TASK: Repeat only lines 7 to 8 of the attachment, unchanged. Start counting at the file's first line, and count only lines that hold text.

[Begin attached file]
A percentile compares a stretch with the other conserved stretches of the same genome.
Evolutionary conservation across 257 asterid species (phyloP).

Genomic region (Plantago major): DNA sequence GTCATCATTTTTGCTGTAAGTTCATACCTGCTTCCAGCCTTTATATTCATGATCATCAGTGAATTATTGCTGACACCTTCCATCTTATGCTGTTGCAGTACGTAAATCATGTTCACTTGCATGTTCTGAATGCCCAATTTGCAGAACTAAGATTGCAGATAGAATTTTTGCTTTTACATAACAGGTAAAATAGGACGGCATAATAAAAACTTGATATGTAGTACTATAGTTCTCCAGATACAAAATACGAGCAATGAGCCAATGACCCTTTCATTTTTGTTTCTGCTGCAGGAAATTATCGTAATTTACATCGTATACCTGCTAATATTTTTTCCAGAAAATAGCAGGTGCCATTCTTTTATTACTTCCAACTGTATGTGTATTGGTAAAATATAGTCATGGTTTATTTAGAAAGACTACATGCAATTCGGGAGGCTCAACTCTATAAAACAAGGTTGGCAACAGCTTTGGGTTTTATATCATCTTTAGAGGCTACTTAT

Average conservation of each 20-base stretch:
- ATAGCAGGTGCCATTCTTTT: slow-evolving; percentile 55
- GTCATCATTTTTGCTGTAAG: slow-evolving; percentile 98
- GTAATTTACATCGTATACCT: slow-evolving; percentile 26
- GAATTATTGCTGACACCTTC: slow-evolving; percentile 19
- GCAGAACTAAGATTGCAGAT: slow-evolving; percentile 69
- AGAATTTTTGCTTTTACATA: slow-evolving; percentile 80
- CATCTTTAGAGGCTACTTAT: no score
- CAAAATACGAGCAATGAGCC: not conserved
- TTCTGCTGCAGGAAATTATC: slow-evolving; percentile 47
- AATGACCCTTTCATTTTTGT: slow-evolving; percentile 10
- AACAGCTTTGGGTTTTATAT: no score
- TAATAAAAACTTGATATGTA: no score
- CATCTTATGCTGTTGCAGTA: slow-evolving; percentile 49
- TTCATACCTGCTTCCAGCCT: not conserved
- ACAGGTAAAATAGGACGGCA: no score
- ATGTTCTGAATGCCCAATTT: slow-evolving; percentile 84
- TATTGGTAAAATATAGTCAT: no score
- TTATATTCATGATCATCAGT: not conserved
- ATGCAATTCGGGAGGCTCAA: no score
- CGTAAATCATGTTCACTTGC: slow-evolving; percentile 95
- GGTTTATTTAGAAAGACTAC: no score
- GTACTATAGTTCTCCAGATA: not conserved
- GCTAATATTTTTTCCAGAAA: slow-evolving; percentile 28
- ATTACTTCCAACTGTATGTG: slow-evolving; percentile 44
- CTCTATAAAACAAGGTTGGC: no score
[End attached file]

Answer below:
- GTAATTTACATCGTATACCT: slow-evolving; percentile 26
- GAATTATTGCTGACACCTTC: slow-evolving; percentile 19